Susan Komen Should Use Planned Parenthood Debacle to Reevaluate its Responsibilities to Women's Health


By now, you've heard the story: Susan G. Komen for The Cure, a once well-regarded breast cancer awareness and research organization, became a pariah seemingly overnight when it decided to stop funding breast cancer screening to low-income women through Planned Parenthood. The decision was a debacle. And now you might think twice about wearing that little pink ribbon on your lapel. But the organization has reversed its decision and let go of the executive behind that decision, and given the public outcry over this fiasco, it's not likely to mess with Planned Parenthood ever again.

Lost in the condemnation over Komen's unfortunate mistake is a conversation about the organization's broader goals and responsibilities -- the conversation about its complicated role in women's health.

For far too long, medicine and public health were dominated by men. When the Komen foundation was founded in 1982, for example, fewer than 1 in 6 American doctors was a woman. It's almost impossible to overstate the impact that that gender gap had on both the way the health community thought about women's diseases and the way healthcare was delivered to women. Diseases like breast cancer, cervical cancer, and complications of pregnancy were seen as "less important" because they only affected women. What's more, the deeper meanings, symbolism, and psychosocial impacts of these diseases were completely ignored.

That's the historical context within which we have to understand the importance of this organization. It shined a spotlight squarely on women's health and helped to kick-start a broader conversation. Growing into a multi-billion dollar enterprise, it painted everything with its trademark pink -- from Pink Grapefruit Tic-Tacs to the cleats of NFL football players. Komen generated needed awareness about the importance of early detection, and raised millions of dollars to fund important breast cancer research.

But Komen was so successful that it made breast cancer synonymous with women's health, and that's a problem.

Why? Because although a serious disease, in terms of morbidity and mortality, breast cancer isn't the most important disease among women. Women who die of cancer, for example, are more likely to die of lung cancer. In fact, lung cancer takes nearly twice as many women's lives as breast cancer does. And the #1 killer of women isn't even cancer, it's heart disease, which claims the lives of nearly six times as many women as breast cancer. And the leading cause of disability among women? That's depression. Again, not breast cancer.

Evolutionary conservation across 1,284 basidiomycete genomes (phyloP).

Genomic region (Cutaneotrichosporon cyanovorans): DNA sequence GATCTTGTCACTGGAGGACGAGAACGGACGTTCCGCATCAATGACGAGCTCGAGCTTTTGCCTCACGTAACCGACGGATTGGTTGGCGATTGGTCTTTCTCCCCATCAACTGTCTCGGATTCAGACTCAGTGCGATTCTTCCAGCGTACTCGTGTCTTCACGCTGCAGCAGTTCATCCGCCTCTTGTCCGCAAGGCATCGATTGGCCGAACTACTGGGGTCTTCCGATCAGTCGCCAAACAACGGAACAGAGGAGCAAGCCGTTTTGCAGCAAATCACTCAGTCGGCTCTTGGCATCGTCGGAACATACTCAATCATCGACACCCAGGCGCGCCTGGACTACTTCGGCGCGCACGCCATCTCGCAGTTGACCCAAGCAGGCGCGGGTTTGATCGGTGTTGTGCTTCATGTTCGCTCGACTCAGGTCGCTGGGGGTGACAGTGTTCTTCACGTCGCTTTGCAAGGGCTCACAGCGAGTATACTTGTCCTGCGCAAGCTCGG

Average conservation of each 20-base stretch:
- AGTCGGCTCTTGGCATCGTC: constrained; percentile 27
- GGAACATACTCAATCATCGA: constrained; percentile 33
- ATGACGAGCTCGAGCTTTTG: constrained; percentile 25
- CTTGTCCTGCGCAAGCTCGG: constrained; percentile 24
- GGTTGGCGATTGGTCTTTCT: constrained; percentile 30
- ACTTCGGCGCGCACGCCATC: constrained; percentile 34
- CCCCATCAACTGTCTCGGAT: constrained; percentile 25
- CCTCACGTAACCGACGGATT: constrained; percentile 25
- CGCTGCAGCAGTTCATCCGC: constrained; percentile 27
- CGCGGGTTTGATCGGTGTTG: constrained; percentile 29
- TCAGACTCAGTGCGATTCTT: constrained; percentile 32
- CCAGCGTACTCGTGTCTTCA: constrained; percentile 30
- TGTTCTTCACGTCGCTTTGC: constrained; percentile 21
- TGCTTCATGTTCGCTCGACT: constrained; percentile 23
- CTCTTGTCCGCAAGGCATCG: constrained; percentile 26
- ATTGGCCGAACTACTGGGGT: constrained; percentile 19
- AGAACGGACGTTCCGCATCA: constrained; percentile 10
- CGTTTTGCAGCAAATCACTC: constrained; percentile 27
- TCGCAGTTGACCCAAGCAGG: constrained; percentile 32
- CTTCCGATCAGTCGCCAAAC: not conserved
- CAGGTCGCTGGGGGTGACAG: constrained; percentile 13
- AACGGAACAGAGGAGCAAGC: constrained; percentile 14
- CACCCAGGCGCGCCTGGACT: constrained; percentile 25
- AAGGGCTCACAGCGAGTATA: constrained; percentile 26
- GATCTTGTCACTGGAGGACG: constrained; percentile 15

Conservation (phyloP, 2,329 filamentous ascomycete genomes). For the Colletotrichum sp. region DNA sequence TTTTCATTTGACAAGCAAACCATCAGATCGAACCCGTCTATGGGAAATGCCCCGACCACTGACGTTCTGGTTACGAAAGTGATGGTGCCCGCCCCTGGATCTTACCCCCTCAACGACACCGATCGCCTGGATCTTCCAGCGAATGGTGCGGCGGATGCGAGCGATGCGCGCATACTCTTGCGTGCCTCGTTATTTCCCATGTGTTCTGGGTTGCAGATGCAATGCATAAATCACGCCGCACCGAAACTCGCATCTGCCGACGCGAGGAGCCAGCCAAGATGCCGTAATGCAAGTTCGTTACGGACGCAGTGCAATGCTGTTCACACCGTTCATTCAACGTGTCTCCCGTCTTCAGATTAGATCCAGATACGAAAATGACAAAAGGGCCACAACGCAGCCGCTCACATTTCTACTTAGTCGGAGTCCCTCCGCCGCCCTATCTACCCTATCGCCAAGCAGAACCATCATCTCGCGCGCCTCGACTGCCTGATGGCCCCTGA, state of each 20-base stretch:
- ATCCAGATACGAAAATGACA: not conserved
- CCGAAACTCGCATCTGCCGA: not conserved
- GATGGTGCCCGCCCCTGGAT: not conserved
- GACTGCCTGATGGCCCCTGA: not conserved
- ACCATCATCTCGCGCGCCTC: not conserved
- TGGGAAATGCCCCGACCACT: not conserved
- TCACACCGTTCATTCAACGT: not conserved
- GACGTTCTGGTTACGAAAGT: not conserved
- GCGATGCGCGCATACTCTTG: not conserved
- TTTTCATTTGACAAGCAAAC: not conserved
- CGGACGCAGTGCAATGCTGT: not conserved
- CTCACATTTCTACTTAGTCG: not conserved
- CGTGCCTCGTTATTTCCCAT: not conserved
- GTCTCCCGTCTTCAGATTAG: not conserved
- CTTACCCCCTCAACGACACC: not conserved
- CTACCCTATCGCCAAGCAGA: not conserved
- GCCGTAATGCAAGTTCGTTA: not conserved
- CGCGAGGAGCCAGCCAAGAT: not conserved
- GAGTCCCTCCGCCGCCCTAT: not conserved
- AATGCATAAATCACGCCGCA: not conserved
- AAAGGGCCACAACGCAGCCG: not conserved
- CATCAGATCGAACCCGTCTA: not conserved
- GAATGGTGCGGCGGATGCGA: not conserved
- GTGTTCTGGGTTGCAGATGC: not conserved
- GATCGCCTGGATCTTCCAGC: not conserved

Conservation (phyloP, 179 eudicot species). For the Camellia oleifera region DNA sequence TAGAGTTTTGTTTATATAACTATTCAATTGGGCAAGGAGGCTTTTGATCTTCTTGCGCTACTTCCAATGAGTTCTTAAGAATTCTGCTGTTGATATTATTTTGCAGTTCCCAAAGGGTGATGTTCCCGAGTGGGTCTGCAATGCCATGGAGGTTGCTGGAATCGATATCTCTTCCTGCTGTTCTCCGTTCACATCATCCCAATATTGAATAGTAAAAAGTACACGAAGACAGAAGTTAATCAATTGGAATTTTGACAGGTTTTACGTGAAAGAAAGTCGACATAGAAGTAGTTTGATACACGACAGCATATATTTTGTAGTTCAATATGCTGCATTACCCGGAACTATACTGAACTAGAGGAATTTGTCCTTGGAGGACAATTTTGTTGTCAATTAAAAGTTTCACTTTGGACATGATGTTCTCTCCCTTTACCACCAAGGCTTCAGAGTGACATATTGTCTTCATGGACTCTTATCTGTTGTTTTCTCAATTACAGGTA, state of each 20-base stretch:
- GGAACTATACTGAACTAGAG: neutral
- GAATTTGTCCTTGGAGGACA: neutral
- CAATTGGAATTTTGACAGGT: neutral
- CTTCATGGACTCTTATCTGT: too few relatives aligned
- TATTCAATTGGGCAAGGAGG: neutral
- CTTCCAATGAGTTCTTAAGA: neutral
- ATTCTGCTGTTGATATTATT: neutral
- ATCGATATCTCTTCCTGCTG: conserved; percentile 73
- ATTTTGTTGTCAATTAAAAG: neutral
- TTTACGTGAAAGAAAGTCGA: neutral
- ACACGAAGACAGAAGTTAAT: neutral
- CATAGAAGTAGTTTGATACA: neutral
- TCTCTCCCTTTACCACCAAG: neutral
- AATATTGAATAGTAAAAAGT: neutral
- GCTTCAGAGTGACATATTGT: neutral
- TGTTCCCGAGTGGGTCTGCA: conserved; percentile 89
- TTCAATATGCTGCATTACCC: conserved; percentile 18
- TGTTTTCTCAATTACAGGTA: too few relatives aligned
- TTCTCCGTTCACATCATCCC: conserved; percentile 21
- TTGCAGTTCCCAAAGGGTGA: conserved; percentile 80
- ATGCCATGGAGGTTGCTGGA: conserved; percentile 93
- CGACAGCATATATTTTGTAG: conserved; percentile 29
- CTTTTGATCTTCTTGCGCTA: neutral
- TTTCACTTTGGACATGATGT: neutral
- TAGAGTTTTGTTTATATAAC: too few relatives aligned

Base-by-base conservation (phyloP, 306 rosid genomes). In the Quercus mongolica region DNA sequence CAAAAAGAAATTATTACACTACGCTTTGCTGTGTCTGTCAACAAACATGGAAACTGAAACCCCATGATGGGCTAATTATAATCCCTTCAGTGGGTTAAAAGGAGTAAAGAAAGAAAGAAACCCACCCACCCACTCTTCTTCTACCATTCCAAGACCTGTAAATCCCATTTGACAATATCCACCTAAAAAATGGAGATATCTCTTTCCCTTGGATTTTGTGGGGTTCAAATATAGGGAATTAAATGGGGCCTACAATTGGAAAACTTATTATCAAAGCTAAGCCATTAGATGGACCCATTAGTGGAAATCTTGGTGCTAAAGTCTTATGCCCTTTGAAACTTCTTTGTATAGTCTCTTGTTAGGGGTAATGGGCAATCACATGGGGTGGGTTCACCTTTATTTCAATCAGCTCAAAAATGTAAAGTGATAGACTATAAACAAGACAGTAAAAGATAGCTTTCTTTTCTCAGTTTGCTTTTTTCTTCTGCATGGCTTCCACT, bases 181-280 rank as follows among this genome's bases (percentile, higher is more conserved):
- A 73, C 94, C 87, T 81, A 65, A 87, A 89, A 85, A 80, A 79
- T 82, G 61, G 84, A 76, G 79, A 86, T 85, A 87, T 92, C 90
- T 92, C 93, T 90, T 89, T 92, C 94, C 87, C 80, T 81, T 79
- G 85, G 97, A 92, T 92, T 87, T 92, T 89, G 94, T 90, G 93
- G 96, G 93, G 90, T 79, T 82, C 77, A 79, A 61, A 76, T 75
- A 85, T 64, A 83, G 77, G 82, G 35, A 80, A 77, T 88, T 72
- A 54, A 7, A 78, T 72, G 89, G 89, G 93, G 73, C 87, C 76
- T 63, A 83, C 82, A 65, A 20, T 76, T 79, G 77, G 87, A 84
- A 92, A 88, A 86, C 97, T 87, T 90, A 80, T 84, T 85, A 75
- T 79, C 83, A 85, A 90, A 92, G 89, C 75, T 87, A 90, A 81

The problem with organizations like Komen is that their scope doesn't scale with their success. The organization that started as one woman's goal to raise awareness and funds for the fight against the disease that took her sister's life has transformed, like it or not, into the flag bearer for women's health. 

But rather than adapt to its de facto role, Komen has remained myopically focused on one, and only one disease. Therefore, while its expert marketing has been a boon for breast cancer awareness, it has had the detrimental effect of redefining the women's health conversation around those diseases, like breast cancer, that are unique to women, rather than those diseases from which women suffer most --relegating the conversation about women's health to a few exclusively female body parts.

Why should "women's health" include diseases that also affect men? Because diseases like heart disease and depression have different causes and consequences among women. What's worse, we know substantially less about how these diseases work, what brings them about, their downstream effects, or how to treat them in women. And organizations dedicated to raising awareness and funds to address these crucial issues find themselves consistently overshadowed by a giant pink balloon --because of Komen's marketing success, they have a hard time branding themselves as the legitimate women's health initiatives they really are.

As Komen performs the requisite housecleaning that should ensue after a debacle of this magnitude, now is the ideal time to remind the organization that its responsibilities to women's health extend beyond breast cancer. Otherwise, the women's health agenda will have found itself suffocated, choked by that ubiquitous pink ribbon.

Photo Credit: Fifth World Art